Primary care minister says work, which will begin within a couple of weeks, ‘needs to be carefully done to minimise safety risks’
Credit: Anthony Devlin/PA Archive/PA Images
NHS Digital is to lead the process of transferring data on patients’ coronavirus test results from national government and health-service bodies to GP practices around the country.
Citizens suffering coronavirus symptoms have long since been advised not to go to their GP but, as of last month, to use the GOV.UK or NHS.UK website to book either a drive-through or self-administered test. Prior to launch of testing for the general public, government advice was simply to self-isolate unless symptoms were so severe that hospitalisation might be required.
All of which means that GP surgeries across the UK will not currently be in possession of information on whether their registered patients have suffered suspected or confirmed coronavirus.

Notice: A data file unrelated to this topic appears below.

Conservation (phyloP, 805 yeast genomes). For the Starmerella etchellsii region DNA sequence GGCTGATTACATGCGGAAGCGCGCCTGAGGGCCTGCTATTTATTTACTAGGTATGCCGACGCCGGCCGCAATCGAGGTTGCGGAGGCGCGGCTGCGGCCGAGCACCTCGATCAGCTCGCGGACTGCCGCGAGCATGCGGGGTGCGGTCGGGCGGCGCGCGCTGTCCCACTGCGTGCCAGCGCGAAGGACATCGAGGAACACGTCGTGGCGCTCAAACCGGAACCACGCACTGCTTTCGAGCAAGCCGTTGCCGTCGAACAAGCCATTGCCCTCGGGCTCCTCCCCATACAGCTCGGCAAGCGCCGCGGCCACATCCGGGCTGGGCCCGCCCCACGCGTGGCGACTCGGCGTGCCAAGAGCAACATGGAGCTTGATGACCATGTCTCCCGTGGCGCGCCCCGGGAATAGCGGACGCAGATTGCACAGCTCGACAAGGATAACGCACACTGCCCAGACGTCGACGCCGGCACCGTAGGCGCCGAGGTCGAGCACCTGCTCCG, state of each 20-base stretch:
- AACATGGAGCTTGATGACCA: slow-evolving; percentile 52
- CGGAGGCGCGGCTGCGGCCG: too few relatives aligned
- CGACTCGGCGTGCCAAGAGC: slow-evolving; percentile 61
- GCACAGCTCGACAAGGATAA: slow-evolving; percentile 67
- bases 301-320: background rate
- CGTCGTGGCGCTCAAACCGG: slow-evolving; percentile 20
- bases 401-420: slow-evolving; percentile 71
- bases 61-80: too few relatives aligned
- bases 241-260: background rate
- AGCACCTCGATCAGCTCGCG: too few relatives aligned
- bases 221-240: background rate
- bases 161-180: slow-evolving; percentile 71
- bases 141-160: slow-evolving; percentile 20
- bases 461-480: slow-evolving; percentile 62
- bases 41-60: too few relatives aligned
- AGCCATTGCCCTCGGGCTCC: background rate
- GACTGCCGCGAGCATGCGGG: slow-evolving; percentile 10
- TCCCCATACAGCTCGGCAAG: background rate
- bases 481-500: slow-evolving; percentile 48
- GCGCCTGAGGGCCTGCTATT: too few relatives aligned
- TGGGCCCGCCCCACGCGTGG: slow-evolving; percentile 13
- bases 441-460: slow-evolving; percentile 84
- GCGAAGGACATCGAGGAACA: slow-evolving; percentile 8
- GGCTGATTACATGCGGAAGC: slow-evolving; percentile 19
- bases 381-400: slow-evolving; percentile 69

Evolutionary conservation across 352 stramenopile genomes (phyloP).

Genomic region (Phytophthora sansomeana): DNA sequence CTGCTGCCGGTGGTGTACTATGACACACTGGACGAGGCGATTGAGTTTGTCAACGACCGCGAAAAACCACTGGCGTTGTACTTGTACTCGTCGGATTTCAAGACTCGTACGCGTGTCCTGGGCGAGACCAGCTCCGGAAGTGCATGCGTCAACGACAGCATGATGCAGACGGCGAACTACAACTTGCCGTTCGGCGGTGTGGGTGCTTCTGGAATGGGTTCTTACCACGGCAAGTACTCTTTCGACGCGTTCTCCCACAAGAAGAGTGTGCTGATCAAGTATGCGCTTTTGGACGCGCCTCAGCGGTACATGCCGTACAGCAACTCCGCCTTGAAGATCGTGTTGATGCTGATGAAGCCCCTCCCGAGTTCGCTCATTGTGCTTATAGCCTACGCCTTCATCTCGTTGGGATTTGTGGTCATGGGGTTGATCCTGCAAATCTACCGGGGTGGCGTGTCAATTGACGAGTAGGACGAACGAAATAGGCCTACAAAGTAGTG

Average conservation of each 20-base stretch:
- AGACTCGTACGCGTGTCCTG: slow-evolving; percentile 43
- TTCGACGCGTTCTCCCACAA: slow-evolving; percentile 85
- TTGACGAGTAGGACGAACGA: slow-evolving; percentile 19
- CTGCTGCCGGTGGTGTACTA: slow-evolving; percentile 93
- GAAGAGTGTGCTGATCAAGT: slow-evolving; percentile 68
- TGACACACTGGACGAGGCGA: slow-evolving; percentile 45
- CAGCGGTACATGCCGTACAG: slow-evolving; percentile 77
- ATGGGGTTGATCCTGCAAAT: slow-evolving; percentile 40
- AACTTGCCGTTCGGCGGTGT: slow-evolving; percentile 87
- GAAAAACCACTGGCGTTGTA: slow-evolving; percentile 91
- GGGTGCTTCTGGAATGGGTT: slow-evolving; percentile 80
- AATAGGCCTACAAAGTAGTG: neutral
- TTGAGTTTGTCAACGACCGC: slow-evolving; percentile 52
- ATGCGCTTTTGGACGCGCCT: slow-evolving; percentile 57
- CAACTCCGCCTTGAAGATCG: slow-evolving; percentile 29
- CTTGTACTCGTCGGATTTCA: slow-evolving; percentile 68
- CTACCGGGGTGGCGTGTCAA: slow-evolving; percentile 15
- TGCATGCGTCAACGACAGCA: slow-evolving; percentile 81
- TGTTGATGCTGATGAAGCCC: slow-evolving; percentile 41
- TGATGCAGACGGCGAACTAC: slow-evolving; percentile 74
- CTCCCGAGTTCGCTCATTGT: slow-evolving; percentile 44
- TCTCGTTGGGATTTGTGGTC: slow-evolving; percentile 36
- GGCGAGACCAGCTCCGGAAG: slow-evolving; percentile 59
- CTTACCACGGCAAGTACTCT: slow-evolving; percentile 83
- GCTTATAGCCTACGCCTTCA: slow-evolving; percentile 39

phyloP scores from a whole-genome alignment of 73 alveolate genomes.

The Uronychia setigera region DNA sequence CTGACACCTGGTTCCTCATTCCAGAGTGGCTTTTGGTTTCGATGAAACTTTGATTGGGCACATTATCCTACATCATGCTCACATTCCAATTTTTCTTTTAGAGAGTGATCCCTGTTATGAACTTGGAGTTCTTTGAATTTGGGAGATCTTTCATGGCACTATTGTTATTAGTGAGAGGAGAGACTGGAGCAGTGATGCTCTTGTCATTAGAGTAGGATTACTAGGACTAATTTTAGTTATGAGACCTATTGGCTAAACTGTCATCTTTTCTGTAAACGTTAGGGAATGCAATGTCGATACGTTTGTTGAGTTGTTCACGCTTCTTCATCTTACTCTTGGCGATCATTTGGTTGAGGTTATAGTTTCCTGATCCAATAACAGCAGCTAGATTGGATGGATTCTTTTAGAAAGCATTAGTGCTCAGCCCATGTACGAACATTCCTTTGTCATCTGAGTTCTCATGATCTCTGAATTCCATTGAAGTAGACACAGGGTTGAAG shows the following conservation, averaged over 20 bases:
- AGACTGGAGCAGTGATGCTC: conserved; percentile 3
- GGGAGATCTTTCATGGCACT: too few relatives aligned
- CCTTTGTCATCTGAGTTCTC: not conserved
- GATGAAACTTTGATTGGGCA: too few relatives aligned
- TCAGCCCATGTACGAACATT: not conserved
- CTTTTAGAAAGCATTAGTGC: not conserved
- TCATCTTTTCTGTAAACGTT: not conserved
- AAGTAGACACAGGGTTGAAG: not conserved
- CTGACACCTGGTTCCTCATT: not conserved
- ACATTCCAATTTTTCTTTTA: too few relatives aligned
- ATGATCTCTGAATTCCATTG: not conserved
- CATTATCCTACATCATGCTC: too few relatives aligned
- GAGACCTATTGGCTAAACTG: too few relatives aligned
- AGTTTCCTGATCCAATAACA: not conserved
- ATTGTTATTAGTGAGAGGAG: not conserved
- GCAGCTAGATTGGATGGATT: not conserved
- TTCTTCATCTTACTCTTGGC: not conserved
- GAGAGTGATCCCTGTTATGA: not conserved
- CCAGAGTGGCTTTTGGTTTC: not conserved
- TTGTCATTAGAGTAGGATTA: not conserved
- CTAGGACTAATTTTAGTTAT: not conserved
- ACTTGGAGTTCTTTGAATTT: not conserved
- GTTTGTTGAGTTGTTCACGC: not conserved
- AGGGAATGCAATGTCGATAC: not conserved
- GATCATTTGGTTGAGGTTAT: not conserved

Last week, the minister with responsibility for primary care, Jo Churchill, said that government was currently planning how best to transfer individual test results from national databases to local practices.
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“We are actively planning to get Covid-19 test results into individual general practitioner records in England,” she said. “NHS Digital are leading, working closely with the Royal College of GPs and the British Medical Association.”
Churchill added that the data-transfer programme – which covers only patients registered at the 7,000 GP surgeries in England – would take care to ensure security.
“[Work] needs to be carefully done to minimise any clinical safety risks and ensure it is done accurately,” she said. “We are expecting this to start within the next couple of weeks. Scotland, Wales and Northern Ireland will have their own processes relating to healthcare records.”
The minister was answering a written parliamentary question from Dame Diana Johnson, the Labour MP for Kingston upon Hull North.